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Crop Protection
Vol. 80, 2016, Pages: 149–158

Field evaluation of Lymantria obfuscata multiple nucleopolyhedrovirus for the management of Indian gypsy moth in Jammu & Kashmir, India

R.K. Gupta, Mudasir Gani, V. Kaul, R.M. Bhagat, K. Bali, R.K. Samnotra

Division of Entomology, Sher-e-Kashmir University of Agricultural Sciences and Technology-Jammu, Chatha, Jammu and Kashmir, 180009, India.


The Indian gypsy moth (Lymantria obfuscata) is a pest of national significance, which attacks a wide range of forest and fruit crops in India. The outbreaks of this pest over the past few years spurred interest towards sustainable biointensive approaches for quality fruit production of apple and walnut for agricultural export in Jammu & Kashmir (J & K). The exploratory survey's were conducted for the isolation of native strains of L. obfuscatamultiple nucleopolyhedrovirus (LyobMNPV) and field evaluation was conducted to determine the most promising strain as a potential biological control agent of this pest. The virus was recovered from different locations of J&K with its natural incidence varying from 0.77 to 7.43 percent. This is the first report from the Indian sub-continent and worldwide of the occurrence of NPVs in natural larval populations of L. obfuscata. Thein vivo mass production was optimised by inoculating per os late 3rd instar L. obfuscatalarvae with an inoculum dose of 1.44 × 105 OBs/larva and followed by a 10 day incubation period. To prevent the disintegration of larval cuticle and microbial contamination, moribund larvae were harvested with an average yield of 1.42 × 108 OBs/larva. The field application of LyobMNPV against the host populations on apple and willow with the pre-standardised dosage of 2.5 × 1012  OBs/ha reduced the larval population density by 25–63%. In the year following application, the larval population density in the treated blocks was 19–28% lower as compared to controls on both apple and willow. This suggests that the virus has considerable potential as a biocontrol agent and the timely application with LyobMNPV on non-fruit trees such as willow which are the preferred hosts for egg laying may help to initiate viral epizootics to keep population outbreaks under check.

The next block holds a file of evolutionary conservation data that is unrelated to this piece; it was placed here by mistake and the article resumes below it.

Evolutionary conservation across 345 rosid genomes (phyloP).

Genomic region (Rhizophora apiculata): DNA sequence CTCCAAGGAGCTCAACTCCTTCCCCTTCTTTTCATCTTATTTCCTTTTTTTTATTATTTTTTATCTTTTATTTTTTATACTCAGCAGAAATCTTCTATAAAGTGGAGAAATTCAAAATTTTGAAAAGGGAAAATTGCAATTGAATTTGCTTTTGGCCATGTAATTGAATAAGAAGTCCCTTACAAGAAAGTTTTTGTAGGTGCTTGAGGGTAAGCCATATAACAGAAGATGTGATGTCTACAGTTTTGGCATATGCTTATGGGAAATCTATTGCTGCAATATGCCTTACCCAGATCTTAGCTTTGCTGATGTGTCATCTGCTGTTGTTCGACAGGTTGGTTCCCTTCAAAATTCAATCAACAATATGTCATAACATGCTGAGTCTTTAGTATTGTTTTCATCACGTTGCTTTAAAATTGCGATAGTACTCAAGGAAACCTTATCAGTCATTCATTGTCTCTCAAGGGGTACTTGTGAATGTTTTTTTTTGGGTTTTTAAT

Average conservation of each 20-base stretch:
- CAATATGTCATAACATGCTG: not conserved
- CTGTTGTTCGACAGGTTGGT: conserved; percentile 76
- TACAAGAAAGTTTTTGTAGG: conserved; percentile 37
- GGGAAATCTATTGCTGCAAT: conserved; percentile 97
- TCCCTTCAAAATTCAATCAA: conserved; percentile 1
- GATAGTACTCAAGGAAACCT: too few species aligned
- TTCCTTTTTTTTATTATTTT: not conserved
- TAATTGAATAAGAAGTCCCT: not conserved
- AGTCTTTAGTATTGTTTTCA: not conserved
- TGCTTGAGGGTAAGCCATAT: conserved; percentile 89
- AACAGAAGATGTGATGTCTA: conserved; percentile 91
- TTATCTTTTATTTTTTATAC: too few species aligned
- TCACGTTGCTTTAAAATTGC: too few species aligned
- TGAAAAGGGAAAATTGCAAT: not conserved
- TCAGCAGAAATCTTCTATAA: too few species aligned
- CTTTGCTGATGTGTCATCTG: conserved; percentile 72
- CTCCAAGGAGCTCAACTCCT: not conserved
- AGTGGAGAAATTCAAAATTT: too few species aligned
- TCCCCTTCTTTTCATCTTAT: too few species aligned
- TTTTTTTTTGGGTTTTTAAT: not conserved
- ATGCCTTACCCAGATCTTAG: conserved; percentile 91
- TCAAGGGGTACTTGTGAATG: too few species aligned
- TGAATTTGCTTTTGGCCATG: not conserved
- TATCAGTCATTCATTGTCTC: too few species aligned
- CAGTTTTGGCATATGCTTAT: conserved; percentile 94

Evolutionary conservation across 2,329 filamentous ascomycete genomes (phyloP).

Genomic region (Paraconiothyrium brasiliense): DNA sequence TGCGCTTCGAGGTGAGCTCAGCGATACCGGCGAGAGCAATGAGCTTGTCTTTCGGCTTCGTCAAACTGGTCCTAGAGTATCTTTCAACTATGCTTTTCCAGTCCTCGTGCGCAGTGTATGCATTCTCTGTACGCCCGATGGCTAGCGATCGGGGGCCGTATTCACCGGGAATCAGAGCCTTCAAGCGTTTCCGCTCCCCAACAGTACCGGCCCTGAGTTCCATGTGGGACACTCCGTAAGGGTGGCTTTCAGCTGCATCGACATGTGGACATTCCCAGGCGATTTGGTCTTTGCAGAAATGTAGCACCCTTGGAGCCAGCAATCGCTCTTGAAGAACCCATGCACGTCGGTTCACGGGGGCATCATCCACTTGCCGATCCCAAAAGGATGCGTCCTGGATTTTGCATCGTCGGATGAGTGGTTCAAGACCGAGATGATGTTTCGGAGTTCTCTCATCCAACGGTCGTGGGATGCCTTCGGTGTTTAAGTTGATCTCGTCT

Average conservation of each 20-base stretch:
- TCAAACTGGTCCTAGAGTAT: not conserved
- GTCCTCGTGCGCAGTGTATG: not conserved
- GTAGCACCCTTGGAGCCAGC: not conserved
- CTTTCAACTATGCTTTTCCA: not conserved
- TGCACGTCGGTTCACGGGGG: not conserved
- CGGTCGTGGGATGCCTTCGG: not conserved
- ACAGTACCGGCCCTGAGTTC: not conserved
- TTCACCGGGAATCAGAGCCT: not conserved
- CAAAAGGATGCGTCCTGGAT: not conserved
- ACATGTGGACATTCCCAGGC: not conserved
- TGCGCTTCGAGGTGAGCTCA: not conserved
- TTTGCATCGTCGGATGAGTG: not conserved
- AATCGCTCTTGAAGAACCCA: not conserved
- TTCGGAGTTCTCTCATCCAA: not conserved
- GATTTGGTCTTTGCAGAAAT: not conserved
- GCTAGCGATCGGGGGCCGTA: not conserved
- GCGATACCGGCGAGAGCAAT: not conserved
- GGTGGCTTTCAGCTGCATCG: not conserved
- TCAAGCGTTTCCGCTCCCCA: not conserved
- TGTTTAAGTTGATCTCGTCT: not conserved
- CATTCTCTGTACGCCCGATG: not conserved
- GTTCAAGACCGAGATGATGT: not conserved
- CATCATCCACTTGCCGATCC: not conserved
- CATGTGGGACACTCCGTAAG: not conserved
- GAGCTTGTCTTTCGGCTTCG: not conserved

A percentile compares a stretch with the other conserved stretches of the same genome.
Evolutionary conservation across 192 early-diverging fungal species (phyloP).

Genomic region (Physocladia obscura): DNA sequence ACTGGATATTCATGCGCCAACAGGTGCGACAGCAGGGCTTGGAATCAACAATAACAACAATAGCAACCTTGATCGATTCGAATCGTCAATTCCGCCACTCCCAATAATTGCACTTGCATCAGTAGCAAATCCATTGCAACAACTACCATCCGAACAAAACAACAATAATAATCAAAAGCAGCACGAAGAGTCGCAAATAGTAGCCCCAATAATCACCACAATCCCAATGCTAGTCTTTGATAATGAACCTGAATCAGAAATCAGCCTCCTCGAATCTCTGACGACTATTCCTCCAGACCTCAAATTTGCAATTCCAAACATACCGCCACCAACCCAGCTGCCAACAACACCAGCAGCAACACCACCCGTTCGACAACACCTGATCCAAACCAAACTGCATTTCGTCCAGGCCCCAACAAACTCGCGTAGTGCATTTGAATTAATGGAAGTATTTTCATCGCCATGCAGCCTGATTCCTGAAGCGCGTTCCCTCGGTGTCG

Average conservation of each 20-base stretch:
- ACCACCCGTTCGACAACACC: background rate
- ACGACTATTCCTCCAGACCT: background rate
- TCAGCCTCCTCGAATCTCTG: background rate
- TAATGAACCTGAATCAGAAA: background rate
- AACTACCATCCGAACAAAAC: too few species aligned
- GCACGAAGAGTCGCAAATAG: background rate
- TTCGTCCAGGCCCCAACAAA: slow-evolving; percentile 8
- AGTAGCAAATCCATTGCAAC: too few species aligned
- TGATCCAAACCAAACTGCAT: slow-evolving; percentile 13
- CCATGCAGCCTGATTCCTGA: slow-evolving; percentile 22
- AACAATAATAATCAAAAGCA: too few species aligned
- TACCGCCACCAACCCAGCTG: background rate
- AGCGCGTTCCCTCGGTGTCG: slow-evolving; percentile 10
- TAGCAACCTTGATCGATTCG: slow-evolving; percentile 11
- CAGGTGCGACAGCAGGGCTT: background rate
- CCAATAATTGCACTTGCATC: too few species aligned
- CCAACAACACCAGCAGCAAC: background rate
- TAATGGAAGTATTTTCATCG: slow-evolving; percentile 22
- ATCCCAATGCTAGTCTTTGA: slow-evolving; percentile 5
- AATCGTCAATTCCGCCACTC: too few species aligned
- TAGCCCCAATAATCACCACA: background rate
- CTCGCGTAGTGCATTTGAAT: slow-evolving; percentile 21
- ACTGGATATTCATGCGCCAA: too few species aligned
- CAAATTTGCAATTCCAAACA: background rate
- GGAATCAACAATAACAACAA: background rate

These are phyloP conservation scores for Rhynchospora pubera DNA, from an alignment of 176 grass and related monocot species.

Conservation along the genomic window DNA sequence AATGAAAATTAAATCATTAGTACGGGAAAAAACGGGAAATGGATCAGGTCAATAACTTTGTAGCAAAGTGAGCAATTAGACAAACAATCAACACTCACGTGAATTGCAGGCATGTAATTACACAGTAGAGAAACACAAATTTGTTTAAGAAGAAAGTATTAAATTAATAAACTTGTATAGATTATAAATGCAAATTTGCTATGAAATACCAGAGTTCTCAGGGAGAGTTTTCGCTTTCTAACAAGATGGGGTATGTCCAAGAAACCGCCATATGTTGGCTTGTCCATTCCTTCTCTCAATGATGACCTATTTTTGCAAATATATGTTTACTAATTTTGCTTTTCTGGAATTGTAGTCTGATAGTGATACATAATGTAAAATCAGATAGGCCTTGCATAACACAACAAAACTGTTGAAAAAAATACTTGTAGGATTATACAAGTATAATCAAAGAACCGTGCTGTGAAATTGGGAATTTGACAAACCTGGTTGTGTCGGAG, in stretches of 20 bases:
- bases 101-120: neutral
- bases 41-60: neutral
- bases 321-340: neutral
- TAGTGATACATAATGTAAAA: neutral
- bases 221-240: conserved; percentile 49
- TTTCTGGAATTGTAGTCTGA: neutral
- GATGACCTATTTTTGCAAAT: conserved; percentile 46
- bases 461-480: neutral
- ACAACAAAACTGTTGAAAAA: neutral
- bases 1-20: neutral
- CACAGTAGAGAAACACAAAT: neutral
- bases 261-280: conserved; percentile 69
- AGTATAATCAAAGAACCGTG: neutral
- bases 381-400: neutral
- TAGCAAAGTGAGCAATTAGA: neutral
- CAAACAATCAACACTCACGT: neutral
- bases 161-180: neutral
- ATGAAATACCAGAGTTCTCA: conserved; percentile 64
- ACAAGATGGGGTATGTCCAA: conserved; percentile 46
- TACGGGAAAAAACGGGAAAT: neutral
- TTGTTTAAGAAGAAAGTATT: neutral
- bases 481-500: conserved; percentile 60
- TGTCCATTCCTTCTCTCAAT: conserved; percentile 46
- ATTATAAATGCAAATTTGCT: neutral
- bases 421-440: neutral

Keywords: Baculoviruses; Field evaluation; Lymantria obfuscata; Mass production; Nucleopolyhedrovirus; Virulence.

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